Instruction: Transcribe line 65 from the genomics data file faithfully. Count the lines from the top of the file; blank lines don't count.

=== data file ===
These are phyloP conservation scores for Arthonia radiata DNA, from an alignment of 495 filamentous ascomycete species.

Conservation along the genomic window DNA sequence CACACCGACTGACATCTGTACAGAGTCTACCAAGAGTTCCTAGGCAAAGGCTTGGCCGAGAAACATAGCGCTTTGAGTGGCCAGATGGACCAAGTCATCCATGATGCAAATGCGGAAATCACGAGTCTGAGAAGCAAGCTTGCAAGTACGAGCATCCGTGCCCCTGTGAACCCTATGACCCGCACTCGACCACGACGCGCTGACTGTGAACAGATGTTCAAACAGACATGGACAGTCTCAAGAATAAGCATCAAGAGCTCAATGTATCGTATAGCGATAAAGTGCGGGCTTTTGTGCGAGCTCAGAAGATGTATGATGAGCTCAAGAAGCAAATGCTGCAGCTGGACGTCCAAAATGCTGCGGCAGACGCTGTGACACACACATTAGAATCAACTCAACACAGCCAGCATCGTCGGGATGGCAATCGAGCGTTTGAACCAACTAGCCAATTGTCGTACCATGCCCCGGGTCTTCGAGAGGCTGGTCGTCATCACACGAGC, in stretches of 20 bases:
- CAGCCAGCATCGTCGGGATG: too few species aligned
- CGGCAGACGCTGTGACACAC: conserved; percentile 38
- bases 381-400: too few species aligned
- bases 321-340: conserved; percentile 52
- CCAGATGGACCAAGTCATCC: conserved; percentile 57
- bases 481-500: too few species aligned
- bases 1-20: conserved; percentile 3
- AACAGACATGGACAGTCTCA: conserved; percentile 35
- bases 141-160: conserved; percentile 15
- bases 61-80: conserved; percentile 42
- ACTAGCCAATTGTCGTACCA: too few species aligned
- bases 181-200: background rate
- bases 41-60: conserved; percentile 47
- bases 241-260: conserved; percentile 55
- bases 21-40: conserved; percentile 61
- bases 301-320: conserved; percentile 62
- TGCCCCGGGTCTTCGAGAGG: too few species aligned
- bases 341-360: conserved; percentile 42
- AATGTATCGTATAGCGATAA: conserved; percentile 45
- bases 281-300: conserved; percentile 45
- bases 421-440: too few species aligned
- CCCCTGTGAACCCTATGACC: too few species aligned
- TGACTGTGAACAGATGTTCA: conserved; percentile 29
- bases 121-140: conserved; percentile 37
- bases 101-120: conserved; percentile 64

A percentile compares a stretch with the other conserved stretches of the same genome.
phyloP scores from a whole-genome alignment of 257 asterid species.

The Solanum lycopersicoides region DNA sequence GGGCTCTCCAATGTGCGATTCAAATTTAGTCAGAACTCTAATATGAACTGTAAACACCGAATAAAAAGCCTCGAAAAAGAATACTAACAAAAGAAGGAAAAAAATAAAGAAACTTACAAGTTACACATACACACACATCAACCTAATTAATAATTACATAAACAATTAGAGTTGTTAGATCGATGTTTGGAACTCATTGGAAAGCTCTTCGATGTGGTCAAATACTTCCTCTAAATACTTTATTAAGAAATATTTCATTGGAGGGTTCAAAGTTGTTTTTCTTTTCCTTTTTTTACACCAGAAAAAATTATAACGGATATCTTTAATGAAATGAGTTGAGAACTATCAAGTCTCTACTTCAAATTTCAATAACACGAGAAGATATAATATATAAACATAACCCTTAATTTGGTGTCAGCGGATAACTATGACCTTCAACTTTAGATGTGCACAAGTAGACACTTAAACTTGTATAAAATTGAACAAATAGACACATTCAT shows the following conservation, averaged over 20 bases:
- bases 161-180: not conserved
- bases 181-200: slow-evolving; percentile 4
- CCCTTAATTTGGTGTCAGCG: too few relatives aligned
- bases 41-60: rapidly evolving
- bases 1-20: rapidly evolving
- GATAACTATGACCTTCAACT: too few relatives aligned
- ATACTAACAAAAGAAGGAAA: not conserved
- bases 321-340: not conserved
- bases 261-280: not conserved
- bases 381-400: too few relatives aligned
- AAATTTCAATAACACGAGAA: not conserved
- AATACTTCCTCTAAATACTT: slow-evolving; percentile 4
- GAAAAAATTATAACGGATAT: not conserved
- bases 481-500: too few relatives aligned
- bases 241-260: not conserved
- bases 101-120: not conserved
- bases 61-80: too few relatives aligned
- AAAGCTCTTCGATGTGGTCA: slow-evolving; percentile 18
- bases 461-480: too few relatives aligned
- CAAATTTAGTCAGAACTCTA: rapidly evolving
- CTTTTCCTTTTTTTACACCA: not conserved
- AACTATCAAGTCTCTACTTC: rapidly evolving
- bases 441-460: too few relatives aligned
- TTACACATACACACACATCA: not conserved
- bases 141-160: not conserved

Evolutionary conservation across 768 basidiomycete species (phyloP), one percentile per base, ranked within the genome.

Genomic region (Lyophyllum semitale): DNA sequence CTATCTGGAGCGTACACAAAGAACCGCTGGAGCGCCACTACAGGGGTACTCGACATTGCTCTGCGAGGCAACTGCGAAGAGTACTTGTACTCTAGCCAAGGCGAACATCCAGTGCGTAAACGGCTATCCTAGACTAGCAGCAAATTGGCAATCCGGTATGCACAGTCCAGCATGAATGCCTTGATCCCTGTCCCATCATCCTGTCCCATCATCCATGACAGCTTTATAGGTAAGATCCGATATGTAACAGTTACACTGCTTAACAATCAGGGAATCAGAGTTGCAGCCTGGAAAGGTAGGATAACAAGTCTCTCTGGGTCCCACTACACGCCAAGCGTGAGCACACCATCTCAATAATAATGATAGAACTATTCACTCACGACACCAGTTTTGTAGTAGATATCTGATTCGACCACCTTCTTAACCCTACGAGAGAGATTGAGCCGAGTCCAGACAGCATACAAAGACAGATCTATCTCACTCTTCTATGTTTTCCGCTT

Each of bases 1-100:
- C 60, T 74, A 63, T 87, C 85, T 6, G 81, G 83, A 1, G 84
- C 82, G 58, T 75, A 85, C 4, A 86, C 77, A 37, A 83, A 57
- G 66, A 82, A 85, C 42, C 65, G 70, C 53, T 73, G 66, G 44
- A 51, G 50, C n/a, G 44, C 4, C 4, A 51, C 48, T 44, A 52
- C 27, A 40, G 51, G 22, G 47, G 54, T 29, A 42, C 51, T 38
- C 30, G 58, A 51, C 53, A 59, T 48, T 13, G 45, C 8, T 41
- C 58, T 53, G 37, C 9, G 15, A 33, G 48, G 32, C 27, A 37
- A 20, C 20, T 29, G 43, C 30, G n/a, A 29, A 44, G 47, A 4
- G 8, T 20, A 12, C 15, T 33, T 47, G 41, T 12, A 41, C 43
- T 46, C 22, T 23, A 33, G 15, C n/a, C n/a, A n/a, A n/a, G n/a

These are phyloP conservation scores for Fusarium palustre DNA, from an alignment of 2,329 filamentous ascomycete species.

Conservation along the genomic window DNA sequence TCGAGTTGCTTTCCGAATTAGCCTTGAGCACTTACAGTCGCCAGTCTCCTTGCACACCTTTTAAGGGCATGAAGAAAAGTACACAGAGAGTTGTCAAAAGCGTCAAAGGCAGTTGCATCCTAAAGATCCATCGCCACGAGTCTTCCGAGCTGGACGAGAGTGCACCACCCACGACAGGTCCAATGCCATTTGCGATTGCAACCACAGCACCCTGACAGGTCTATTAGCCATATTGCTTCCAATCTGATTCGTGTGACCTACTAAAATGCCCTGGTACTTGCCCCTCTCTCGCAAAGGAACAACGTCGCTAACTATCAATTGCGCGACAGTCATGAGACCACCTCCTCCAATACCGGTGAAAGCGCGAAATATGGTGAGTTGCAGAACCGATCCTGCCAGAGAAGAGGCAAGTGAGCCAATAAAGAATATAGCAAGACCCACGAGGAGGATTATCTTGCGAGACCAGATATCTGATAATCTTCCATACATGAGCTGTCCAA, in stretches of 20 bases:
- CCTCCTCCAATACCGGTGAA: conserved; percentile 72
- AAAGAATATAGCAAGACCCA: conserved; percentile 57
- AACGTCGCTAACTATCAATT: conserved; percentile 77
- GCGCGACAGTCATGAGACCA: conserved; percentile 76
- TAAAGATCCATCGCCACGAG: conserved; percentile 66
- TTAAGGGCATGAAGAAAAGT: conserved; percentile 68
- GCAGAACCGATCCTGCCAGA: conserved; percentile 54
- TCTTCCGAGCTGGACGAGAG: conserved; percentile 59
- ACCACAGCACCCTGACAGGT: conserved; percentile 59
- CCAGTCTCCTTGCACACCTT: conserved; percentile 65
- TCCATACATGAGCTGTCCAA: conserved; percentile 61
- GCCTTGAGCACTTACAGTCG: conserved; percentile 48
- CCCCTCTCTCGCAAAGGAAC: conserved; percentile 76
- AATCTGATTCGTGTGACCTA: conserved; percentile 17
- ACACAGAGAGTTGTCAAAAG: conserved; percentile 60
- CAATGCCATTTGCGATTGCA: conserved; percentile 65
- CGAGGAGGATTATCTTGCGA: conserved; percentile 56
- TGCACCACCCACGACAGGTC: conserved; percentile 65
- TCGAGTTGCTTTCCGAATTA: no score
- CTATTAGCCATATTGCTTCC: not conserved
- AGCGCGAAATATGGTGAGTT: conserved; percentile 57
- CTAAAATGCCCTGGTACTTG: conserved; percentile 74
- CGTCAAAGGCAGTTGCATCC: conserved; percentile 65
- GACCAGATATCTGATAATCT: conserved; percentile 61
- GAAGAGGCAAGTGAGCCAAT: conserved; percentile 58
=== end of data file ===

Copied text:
- C 58, T 53, G 37, C 9, G 15, A 33, G 48, G 32, C 27, A 37